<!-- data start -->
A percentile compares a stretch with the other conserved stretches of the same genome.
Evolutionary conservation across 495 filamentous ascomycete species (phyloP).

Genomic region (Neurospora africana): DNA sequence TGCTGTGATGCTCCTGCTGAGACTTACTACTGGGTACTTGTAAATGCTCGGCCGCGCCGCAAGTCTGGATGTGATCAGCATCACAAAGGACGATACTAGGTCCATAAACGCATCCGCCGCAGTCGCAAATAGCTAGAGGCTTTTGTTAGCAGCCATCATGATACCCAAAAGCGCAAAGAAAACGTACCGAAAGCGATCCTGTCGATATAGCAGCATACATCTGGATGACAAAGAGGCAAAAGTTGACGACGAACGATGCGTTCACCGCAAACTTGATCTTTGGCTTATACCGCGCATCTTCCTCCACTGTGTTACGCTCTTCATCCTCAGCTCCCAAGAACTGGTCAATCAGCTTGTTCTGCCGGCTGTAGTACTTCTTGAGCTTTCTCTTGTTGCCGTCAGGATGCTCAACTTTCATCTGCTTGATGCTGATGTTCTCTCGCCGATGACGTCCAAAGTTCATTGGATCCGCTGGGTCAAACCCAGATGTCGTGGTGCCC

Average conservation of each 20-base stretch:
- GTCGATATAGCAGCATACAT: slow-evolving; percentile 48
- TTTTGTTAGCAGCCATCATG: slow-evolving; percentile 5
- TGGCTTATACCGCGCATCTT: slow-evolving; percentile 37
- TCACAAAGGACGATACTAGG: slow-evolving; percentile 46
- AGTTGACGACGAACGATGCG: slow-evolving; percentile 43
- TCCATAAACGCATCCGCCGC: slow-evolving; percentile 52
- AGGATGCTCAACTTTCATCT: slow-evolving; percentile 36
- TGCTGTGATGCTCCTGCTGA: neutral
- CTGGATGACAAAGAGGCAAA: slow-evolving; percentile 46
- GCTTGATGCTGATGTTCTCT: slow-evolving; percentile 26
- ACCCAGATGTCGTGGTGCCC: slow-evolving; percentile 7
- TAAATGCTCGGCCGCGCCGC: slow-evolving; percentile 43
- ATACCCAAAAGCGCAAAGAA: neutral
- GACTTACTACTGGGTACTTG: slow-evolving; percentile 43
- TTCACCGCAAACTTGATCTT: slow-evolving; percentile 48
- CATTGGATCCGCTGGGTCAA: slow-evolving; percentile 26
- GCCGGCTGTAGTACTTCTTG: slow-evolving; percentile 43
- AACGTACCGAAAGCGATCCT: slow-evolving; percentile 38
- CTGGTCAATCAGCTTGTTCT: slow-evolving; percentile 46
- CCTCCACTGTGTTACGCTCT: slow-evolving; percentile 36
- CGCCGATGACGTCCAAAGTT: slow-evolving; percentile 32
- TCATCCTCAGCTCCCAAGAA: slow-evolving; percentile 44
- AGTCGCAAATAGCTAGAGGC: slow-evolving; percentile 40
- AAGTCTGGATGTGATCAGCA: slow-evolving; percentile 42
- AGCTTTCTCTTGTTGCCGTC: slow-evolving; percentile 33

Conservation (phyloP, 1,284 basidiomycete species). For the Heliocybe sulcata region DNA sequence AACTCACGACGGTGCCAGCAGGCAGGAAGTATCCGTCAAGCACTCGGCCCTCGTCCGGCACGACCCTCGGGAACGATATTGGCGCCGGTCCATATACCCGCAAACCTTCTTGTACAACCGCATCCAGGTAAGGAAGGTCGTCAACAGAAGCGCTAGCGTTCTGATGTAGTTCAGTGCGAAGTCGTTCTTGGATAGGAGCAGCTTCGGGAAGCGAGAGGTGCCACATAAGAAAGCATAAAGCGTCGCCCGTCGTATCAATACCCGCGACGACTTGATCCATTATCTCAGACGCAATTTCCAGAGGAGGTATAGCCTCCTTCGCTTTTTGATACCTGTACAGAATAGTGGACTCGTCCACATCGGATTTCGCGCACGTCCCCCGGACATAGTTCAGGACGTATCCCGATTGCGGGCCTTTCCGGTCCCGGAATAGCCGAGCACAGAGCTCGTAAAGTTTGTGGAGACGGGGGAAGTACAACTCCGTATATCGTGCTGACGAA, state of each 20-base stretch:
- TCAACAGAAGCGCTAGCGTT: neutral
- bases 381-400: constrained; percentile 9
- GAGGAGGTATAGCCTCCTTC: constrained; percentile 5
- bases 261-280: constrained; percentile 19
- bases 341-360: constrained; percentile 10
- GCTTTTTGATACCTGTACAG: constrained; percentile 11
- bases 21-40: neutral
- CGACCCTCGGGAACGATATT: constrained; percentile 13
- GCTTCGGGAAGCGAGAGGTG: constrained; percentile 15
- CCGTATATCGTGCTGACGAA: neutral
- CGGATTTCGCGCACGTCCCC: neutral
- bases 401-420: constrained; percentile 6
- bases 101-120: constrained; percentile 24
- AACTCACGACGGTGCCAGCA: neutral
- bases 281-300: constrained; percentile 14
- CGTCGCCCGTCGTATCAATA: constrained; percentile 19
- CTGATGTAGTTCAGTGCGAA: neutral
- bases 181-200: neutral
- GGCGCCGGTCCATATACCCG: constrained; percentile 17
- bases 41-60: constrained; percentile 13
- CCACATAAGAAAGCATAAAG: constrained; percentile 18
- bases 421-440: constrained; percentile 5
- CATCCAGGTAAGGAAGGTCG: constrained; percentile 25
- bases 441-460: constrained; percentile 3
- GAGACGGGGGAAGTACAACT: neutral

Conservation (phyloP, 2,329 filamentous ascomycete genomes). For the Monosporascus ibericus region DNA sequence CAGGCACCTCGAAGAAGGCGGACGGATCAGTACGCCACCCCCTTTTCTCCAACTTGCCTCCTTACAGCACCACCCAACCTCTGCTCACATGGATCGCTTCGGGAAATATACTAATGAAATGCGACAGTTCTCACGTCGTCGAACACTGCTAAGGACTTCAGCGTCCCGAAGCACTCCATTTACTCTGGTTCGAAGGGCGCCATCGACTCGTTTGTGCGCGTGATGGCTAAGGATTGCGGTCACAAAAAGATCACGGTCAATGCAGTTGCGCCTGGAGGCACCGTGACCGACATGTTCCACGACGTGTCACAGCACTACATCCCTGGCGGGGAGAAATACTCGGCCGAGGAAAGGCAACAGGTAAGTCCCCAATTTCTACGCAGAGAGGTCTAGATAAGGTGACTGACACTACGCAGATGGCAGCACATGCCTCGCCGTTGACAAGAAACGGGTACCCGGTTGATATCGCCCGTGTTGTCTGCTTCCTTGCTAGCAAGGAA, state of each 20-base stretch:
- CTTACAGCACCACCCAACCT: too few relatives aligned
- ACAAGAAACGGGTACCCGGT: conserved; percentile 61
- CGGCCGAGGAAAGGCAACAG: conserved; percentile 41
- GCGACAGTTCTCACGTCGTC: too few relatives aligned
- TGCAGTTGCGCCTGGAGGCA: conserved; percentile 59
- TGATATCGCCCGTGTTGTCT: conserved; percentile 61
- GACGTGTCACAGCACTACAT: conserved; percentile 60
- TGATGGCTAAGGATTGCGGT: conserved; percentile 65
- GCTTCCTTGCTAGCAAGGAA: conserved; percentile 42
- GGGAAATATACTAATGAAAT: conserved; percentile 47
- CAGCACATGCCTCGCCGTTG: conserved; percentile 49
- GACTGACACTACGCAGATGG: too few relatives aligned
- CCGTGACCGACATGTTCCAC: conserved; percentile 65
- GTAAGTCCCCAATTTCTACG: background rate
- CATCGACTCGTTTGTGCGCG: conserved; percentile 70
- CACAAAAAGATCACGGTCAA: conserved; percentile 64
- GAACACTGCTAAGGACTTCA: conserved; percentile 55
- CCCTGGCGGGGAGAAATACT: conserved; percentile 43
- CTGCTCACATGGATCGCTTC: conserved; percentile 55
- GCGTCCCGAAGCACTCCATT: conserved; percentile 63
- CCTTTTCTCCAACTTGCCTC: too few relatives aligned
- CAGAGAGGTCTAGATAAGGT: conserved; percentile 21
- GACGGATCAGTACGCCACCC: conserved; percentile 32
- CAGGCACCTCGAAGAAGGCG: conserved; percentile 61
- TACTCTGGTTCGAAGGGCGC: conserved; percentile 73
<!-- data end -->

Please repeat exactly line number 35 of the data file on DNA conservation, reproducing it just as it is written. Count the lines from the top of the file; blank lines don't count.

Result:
- bases 341-360: constrained; percentile 10